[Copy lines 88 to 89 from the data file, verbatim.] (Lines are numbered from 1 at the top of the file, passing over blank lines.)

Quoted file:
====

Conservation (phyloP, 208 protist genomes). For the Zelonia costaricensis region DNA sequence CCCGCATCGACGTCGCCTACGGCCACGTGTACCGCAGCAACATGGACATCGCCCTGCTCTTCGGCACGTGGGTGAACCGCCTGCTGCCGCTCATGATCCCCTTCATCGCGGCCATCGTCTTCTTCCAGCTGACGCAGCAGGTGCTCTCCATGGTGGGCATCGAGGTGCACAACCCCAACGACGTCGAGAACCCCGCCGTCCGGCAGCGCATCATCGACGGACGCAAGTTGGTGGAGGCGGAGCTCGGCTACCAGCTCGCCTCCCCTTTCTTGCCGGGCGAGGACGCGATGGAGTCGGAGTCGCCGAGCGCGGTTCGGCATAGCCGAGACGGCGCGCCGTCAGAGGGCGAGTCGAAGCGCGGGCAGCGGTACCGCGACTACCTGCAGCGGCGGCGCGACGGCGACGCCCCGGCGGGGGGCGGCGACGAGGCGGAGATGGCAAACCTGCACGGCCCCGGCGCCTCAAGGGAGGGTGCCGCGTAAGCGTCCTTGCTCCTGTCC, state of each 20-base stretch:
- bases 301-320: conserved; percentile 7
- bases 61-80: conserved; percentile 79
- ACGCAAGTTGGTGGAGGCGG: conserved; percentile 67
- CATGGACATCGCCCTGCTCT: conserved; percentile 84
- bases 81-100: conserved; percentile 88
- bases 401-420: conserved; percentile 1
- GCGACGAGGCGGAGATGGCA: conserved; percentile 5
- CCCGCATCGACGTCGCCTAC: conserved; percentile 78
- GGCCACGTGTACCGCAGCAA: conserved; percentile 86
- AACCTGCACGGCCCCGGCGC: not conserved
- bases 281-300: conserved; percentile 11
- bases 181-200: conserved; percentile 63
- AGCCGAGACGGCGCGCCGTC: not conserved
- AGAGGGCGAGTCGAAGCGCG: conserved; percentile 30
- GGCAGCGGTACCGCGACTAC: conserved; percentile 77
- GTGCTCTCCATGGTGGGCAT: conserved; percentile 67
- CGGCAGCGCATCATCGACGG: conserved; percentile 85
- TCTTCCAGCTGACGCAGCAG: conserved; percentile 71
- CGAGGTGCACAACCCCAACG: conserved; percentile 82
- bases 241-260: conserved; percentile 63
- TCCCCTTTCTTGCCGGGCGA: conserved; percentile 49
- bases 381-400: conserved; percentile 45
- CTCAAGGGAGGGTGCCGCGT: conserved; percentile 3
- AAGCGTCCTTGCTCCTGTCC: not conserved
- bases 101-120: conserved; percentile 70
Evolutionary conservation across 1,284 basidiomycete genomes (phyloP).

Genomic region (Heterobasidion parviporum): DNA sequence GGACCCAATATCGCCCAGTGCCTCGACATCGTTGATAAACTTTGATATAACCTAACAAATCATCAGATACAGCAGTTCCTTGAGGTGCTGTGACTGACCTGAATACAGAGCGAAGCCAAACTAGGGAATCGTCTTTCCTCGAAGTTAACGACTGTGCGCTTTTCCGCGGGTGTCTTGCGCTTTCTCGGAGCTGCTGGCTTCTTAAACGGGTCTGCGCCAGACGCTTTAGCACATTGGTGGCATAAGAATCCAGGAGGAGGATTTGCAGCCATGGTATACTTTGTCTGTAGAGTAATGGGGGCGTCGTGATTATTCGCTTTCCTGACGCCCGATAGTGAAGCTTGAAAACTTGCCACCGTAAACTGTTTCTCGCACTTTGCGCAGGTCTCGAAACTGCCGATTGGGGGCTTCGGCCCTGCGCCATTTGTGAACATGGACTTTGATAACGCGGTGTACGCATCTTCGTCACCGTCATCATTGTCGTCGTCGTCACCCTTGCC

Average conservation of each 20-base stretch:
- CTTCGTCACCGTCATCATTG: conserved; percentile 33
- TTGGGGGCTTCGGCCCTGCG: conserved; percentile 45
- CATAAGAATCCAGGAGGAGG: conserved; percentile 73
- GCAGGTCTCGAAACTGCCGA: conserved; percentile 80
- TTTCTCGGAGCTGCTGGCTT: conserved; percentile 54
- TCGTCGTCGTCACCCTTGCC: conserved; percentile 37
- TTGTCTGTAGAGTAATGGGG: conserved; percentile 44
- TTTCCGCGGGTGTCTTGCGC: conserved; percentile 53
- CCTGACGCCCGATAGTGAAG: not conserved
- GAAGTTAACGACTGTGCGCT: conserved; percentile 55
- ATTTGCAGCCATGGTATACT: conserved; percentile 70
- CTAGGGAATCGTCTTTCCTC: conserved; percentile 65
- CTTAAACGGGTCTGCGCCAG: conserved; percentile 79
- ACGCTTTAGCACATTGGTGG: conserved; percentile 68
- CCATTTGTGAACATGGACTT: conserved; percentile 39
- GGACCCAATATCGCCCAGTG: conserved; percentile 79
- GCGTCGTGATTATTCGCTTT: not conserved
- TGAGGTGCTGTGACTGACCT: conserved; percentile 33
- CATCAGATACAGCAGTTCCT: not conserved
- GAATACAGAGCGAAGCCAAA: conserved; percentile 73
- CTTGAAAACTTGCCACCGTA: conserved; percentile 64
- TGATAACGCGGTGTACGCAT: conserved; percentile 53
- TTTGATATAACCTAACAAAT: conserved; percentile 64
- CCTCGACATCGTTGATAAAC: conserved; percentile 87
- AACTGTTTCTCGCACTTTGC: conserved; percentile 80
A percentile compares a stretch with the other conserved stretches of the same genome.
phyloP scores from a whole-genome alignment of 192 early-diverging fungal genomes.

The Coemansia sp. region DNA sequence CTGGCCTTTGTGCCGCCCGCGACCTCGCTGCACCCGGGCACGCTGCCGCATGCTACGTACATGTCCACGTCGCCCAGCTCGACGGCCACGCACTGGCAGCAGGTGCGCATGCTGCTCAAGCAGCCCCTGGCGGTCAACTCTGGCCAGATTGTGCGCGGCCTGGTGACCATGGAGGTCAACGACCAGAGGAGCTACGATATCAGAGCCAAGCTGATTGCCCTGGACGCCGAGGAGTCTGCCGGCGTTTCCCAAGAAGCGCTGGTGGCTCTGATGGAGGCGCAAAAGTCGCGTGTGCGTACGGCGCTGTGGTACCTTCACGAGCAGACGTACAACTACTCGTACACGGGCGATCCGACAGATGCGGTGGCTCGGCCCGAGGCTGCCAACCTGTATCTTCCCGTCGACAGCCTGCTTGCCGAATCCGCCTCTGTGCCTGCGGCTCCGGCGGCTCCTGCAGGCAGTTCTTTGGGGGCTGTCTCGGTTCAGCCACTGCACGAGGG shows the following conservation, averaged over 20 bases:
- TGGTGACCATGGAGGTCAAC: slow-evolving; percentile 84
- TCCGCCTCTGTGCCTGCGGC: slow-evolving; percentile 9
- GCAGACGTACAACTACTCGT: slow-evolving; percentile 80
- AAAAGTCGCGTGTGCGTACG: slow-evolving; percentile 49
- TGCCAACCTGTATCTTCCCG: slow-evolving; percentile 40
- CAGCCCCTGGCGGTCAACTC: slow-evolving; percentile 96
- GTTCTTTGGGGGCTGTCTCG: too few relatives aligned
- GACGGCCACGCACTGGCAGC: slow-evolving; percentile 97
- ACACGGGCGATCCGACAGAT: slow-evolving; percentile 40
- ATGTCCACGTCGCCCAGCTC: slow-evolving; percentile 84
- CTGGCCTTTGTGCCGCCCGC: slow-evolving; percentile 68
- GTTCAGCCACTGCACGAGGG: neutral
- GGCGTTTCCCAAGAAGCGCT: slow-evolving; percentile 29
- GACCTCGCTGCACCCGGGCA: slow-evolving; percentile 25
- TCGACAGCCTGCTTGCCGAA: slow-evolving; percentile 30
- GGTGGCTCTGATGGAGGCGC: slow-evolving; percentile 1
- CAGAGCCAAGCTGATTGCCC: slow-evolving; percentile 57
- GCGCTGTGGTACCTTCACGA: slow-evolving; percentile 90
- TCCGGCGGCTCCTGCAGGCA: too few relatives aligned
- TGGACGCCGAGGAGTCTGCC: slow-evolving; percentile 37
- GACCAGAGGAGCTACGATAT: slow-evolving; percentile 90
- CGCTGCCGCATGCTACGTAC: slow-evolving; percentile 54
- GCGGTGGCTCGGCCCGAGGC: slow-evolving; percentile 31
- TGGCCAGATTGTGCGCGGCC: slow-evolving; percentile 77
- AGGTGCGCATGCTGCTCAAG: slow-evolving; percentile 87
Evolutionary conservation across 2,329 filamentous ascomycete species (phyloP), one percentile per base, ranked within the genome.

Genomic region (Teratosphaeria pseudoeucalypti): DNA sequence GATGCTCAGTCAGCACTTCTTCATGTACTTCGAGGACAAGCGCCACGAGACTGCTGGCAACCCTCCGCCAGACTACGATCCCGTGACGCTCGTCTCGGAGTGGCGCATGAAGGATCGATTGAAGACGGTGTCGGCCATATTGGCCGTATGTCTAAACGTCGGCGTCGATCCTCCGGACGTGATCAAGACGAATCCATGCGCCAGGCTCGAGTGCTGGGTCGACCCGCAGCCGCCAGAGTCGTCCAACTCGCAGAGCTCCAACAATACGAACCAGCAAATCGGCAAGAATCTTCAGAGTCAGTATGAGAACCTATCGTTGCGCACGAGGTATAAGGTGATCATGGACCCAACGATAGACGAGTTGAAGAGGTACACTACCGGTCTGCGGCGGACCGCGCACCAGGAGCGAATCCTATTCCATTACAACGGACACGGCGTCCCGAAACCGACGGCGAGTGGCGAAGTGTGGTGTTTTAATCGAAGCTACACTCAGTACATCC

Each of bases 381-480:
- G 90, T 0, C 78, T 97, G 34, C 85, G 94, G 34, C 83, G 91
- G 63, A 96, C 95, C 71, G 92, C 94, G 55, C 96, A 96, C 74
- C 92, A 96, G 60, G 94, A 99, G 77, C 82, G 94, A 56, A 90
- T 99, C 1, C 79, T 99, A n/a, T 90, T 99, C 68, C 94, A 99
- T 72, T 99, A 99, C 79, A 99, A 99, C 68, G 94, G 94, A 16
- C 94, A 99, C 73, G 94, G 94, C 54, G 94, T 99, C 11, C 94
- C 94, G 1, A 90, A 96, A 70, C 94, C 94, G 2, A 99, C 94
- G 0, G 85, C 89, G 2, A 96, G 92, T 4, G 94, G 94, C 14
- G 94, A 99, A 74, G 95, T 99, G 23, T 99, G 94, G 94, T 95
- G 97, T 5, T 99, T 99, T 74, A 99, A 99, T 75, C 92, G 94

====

- C 92, A 96, G 60, G 94, A 99, G 77, C 82, G 94, A 56, A 90
- T 99, C 1, C 79, T 99, A n/a, T 90, T 99, C 68, C 94, A 99